9 Eylül 2008 Salı
The Bosphorus is approximately 30 km long, and at its narrowest point the Anadolu and Rumeli fortresses face each other across it. Here the width of the strait is about 800 meters. On the surface, the Bosphorus flows like a river from the Black Sea to the Marmara. This current gets much stronger and becomes truly dangerous around the fortresses. Below the surface current, there is another current flowing in the opposite direction. These currents have always constituted a threat for the ships crossing the strait. The Bosphorus is like a narrow valley and it has an average depth of 50 and a maximum depth of 110 meters. Because of the currents and the different temperatures on various levels, the Bosphorus is a paradise for fish. The fish migrate between the Black Sea and the Marmara according to the season. These fish, peculiar to these waters, are caught during the migration seasons. Nowhere else can one find such fine-tasting fish. Until recent times, the settlements along the Bosphorus were quite limited due to the strong currents and the lack of roads. They consisted of a few villages, some imperial palaces and the mansions of the wealthy. In the 19th century the embassies started to build their summer residences here. Today the shores and the hills are developing as residential districts. There are numerous fish restaurants and cafes on both sides of the Bosphorus. Modern villas intermingle with the relatively few old wooden seaside mansions that have been preserved. One of the most beautiful sights in the world, the Bosphorus is a strait winding between two continents and joining two seas. The Black Sea is connected to the Aegean through the Bosphorus and the Dardanelles. It offers a different beauty each season, and in spring it is adorned with the pink flowers of the Judas trees.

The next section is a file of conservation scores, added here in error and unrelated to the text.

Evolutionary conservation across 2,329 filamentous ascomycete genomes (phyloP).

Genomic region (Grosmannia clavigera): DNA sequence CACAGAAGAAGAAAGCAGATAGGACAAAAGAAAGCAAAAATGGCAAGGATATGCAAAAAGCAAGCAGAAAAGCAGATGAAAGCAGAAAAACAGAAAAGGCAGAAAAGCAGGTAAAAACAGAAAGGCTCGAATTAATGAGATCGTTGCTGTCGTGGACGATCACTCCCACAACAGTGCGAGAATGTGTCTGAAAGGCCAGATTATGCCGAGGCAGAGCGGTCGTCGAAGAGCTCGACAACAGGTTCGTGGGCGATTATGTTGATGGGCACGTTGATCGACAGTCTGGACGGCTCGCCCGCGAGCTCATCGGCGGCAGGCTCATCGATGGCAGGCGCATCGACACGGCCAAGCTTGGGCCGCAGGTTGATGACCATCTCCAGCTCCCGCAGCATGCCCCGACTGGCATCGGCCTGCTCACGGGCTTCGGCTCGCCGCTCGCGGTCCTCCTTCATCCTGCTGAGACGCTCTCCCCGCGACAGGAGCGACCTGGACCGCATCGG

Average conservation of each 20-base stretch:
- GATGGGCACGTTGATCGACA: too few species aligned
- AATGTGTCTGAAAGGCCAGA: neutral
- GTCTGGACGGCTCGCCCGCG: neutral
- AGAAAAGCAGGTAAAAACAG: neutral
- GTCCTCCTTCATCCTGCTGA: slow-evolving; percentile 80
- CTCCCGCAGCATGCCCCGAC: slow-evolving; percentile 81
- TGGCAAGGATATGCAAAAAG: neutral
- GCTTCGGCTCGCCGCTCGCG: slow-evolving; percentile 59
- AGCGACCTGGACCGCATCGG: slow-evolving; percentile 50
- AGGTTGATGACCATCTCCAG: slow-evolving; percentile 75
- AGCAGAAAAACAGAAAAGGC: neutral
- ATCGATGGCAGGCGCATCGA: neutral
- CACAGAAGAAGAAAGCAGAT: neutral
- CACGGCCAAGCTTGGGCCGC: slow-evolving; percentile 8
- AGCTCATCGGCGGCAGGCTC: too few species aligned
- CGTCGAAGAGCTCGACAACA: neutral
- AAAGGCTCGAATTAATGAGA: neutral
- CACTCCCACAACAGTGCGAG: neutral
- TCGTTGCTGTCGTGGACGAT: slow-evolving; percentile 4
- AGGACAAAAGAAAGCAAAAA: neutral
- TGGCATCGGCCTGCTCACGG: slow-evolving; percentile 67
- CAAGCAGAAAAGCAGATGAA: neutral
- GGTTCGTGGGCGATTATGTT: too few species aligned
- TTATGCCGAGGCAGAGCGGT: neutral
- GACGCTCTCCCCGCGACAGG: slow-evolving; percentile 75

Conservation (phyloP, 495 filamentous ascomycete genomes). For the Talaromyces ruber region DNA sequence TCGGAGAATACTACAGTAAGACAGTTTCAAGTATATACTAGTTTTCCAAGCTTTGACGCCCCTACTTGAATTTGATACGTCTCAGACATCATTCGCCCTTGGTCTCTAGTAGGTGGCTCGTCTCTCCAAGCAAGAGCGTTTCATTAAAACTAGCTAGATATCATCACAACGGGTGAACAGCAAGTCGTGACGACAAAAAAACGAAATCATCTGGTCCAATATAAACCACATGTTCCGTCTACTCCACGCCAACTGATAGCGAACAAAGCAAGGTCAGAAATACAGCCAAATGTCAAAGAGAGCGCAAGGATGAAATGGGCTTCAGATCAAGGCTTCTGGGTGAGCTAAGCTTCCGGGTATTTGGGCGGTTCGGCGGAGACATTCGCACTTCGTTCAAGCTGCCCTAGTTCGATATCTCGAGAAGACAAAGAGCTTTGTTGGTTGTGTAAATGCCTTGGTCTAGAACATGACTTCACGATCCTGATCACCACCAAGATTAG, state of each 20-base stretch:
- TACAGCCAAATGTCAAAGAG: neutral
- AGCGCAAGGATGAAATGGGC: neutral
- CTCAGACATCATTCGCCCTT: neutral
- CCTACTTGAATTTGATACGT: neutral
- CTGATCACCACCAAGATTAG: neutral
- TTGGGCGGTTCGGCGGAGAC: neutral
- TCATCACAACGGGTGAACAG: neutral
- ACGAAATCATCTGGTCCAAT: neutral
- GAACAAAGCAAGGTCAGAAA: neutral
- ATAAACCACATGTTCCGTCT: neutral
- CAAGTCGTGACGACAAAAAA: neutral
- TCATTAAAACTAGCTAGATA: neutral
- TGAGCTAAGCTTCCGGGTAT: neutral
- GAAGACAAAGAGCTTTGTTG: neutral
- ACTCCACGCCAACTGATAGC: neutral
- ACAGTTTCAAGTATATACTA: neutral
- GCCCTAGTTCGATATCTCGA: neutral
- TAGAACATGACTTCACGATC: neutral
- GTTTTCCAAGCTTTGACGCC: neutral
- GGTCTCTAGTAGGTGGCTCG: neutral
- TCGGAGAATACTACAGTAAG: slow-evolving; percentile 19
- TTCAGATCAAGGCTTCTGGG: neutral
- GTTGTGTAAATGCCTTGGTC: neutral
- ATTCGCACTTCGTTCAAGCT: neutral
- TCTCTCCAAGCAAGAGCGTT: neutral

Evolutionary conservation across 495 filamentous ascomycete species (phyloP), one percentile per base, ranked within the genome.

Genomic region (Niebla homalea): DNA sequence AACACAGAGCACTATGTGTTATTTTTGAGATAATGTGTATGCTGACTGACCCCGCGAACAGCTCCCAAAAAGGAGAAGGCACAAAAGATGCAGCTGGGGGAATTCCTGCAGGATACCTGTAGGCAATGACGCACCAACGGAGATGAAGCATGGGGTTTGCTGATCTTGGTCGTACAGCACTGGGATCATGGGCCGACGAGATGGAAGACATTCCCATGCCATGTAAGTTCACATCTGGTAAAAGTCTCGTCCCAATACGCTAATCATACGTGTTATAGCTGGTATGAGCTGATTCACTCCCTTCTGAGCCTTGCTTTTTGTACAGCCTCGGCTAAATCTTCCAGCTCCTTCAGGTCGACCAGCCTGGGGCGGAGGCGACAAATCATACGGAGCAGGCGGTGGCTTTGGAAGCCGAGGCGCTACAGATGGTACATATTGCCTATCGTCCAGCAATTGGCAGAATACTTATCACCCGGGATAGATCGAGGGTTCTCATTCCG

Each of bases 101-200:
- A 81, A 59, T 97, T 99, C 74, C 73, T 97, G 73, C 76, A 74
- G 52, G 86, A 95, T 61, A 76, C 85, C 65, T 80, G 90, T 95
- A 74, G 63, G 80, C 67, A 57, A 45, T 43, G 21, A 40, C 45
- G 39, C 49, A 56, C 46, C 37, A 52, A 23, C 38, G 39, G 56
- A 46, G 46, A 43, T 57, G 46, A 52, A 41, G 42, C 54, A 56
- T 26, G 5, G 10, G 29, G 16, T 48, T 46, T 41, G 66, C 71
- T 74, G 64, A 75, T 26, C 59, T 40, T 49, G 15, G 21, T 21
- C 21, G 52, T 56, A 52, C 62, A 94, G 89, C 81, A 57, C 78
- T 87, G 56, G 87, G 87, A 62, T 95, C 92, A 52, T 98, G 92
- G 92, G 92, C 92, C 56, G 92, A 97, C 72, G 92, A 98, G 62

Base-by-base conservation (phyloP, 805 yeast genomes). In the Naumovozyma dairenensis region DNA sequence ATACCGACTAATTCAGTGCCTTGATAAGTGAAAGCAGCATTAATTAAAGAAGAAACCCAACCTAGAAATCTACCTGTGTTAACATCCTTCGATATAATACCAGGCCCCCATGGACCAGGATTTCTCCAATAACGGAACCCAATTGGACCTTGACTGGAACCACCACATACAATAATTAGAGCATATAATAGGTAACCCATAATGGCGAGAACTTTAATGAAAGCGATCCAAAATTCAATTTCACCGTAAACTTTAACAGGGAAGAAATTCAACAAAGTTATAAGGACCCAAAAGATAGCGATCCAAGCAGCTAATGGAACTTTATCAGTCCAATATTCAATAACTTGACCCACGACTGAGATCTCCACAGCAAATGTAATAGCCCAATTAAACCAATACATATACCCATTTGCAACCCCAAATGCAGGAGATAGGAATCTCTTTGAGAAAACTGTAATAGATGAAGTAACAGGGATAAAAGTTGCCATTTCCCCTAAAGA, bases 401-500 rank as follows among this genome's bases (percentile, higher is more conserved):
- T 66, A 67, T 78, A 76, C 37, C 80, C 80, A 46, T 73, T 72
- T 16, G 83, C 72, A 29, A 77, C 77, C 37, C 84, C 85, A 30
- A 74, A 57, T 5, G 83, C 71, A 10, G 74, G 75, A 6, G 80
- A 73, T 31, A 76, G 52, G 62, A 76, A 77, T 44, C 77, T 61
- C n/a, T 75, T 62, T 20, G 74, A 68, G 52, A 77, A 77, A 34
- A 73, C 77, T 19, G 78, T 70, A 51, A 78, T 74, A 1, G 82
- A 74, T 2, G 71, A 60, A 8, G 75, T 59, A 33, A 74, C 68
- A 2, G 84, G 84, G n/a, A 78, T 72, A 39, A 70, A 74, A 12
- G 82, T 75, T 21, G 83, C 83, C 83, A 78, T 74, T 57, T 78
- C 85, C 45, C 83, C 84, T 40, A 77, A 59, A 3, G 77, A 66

The entrance to the Bosphorus is like a small bay, and from here one gets the best view of the old town. The rest of the 30 km long waterway is like a series of lakes. It is only from the air that one realizes it is a strait. The first bridge across the Bosphorus was completed in 1973, and the second, the Fatih (Mehmet the Conqueror) bridge in 1988. There are plans for building either a third bridge over or a tunnel under the strait. The settlements on the shore grew quickly after 1852 when steamboats were put into service here, and over time they became included in the city boundaries. The ancient name of "Bosphorus" means "Cow Passage". As a passage that can be traversed easily, it has facilitated the spread of civilizations between Asia and Europe and the development of trade and other relations. In the 2,500 year history of the city, the Bosphorus, its extension the Golden Horn and the historical peninsula have always been coveted places, and they witnessed numerous military campaigns and mass migrations. The earliest mention of the Bosphorus in mythology is in the story of the Argonauts who sail through the strait to the Black Sea. It is known that in 6th century BC the Persian armies tied their boats together for easier passage, thus forming the first bridge over the Bosphorus. Some of the noteworthy buildings on the European shore are the Ciragan Palace, which was restored and converted into a hotel, the former Feriye Police Station which is now used as a cultural center, and the Ortakoy Mosque and square. New five star hotels and tall buildings are springing up on the hills this side of the Bosphorus.